4. Disposition of a non-sellable item. In many cases, the merchandise returned must have some extra action performed to determine whether it can be resold. Often this falls into a retailer’s reverse logistics process. The item may need to be sent to an interim location for inspection and testing. It may need to be re-packaged. It may need some or all of its accessories and manuals replaced. It may need to be returned to vendor for credit. It may need to be disposed. In all cases, it is removed from the selling floor, eliminating the possibility for the revenue and margin from the purchase.
5. Administrative costs. Depending on the destination of the returned item – back to the selling floor or out the back door – there are inventory and logging requirements to account for the item’s status and location. While modern supply chain systems help, tracking returned merchandise still requires attention to detail.
6. Shrink. Return rates and shrink are strongly correlated. The higher the store’s return rate, the higher its shrink. Studies show if a retailer takes actions to better control returns, shrink can be reduced by a significant amount.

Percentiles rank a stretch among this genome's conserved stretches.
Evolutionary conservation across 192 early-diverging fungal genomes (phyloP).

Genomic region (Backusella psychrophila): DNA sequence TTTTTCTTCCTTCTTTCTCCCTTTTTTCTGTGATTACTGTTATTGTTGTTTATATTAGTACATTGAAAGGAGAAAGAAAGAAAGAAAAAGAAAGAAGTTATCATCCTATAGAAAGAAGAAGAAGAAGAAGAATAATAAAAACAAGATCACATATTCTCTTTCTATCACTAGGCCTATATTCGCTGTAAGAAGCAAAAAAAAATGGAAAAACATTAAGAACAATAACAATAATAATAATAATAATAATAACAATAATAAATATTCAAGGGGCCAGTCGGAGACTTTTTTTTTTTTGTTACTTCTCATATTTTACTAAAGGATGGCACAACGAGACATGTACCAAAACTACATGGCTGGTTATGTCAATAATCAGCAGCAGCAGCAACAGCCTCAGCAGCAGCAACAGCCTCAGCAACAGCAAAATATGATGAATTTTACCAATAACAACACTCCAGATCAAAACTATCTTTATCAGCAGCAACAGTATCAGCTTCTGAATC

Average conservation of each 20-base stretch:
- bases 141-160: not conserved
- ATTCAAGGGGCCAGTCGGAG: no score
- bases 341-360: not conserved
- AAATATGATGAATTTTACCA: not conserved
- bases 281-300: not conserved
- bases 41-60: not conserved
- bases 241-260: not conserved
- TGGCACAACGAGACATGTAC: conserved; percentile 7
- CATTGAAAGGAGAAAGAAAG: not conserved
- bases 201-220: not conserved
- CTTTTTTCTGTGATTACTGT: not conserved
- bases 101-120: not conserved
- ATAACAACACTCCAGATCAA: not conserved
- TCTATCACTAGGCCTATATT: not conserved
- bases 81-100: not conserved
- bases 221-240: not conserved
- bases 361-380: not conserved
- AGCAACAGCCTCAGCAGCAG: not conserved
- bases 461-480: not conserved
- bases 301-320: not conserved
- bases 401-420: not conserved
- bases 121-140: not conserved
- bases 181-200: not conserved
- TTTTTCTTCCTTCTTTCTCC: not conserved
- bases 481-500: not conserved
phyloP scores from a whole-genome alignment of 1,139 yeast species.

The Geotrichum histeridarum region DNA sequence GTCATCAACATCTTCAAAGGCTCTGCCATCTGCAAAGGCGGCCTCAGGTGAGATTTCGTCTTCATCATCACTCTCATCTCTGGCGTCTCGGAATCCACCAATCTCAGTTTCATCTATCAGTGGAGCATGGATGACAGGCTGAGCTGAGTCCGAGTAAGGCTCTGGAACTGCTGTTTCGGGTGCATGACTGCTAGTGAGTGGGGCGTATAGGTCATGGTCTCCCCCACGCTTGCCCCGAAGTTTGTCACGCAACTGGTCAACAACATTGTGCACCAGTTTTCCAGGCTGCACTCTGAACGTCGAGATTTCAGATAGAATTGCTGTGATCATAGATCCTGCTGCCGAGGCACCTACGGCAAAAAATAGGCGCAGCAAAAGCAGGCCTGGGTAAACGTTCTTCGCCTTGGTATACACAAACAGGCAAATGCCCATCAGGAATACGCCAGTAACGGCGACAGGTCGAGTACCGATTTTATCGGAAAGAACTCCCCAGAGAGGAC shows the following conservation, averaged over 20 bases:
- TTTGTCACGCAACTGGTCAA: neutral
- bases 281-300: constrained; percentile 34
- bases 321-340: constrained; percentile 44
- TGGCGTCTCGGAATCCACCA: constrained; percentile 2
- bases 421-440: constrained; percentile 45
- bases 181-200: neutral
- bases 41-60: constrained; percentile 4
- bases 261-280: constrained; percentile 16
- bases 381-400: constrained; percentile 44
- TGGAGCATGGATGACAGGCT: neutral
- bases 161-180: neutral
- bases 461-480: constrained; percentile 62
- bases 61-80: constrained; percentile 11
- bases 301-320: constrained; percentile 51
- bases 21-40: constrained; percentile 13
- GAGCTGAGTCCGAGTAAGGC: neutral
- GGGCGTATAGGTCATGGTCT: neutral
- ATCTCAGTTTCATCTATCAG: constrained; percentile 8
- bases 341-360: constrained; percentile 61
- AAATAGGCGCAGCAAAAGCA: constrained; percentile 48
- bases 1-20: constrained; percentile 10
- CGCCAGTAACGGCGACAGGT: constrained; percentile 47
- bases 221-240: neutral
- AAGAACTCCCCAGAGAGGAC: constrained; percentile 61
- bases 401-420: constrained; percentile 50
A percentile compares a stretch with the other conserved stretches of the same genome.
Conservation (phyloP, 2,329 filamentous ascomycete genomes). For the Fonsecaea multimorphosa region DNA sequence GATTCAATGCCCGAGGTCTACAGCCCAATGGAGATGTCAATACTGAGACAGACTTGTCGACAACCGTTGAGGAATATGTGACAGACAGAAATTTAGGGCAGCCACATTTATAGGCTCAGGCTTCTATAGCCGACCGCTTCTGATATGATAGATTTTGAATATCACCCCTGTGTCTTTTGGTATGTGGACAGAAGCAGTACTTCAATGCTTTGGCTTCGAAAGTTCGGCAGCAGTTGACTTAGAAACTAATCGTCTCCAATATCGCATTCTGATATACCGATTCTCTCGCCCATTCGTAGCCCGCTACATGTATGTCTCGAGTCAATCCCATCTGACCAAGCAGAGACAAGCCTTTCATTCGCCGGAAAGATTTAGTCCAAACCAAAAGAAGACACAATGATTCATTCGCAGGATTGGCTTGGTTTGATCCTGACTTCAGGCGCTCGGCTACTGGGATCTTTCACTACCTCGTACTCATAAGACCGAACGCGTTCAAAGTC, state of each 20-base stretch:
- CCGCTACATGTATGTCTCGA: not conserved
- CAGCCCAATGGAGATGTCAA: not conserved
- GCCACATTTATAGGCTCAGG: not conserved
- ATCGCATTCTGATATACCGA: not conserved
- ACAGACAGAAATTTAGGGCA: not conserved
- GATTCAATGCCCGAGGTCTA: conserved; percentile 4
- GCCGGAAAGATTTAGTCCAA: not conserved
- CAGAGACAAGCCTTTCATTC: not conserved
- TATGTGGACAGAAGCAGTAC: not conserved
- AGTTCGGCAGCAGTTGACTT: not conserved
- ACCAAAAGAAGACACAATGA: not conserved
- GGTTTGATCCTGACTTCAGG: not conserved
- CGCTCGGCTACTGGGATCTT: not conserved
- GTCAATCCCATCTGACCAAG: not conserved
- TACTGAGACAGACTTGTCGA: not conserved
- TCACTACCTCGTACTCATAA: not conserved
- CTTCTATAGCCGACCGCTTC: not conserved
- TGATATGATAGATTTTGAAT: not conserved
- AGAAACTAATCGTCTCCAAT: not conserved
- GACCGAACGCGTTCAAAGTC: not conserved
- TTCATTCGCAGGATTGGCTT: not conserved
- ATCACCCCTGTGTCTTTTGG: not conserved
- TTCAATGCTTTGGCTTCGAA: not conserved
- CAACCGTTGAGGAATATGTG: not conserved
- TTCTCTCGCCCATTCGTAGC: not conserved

7. The customer experience. While not a measurable cost like those above, the retailer’s relationship with their customer in this potentially negative encounter is paramount and, in fact, trumps all other costs. A fast, friendly, and flexible return experience is worth the retailer’s investment to ensure best customers keep their trust, and their spending, in the store’s brand.
Tom Rittman is VP of marketing for The Retail Equation, a leader in optimizing retailers’ revenue and margin by shaping behavior in every customer transaction.
Doug McMillon versus Jeff Bezos
Walmart International president and CEO Doug McMillon isn’t due to replace current Wal-Mart Stores president and CEO Mike Duke until February, but when he does the most pressing matter on a long list of priorities will be executing the company’s digital vision.